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Originating in Leeds

Portland Cement - Joseph Aspdin

While preparing to build the Eddystone Lighthouse in 1756, engineer John Smeaton conducted a series of experiments which led to the discovery of 'hydraulic lime'. the first type of concrete. His mixture of limestone and clay would set under water, making it perfect for use in building a lighthouse. 

 

Improving on an existing product:

Smeaton's invention would be adapted by another inventor from Leeds. Joseph Aspdin was born in 1779 and learned his trade as a bricklayer and plasterer. While experimenting in his kitchen, Aspdin found that by heating clay and limestone at a very high temperature, then cooling, grinding and mixing it with water he had created a particularly strong cement.

 

He named it 'Portland cement' after Portland stone, (a famous type of stone often used for building work, which was quarried on the island of Portland off the coast of Dorset), because it was a similar colour and almost as hard when dry. This was seen as a good marketing tactic, as it linked his product in people’s minds with a well-established and popular product.

 

Aspdin was granted a patent for 'Portland cement' in 1824 (GB 5022), which specified: 'An improvement in the modes of producing an artificial stone'. 

 

Aspdin then set up a company in Kirkgate, Wakefield in 1825 to begin producing his Portland cement. He was closely involved in the whole process and restricted access to the factory, fearing that someone else might steal his ideas. Joseph’s sons, James and William, worked with him and they developed the business, setting up further cement works round the country.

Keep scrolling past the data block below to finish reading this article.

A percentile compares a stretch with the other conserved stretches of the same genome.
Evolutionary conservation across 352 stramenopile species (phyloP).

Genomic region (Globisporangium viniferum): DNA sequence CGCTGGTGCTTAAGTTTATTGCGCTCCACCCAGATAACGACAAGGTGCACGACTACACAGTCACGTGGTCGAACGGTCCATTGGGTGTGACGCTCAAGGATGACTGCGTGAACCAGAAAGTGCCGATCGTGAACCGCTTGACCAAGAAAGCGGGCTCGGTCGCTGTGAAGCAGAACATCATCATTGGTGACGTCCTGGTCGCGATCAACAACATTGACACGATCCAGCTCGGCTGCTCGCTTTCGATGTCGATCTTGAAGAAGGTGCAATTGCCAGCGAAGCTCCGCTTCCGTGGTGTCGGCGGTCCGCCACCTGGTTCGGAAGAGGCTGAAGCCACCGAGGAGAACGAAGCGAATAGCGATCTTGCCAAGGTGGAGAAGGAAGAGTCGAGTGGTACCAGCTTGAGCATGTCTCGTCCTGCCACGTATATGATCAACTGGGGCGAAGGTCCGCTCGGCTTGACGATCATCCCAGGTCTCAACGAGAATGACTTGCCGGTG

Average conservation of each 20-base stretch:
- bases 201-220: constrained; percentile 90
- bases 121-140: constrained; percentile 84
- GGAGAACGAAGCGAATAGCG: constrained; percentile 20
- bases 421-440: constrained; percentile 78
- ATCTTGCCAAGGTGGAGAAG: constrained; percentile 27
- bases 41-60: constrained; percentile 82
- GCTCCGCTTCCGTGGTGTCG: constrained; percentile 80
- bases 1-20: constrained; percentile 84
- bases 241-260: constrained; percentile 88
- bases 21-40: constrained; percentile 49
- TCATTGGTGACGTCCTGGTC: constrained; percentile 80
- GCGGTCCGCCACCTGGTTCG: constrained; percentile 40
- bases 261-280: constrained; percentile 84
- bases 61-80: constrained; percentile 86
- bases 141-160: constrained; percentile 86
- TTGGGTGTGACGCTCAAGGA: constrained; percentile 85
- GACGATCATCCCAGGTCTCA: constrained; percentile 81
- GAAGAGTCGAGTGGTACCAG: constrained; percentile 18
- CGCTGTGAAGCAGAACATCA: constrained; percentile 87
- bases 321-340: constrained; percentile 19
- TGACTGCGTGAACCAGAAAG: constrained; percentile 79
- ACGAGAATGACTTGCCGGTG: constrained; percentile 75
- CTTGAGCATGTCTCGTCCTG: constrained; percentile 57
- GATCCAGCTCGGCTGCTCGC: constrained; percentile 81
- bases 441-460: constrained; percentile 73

A productive partnership 

William Aspdin became involved with the civil engineer, Isambard Kingdom Brunel, at a time when Brunel and his father were building the Thames Tunnel in the mid-1820s. Brunel used the cement within the tunnel in what is believed to be Portland cement’s first large scale application.

 

The Thames Tunnel was a major engineering project and encountered many problems before it was completed and opened to the public in 1843. Joseph Aspdin was able to see his Portland cement used in a lasting monument before he died in 1855.


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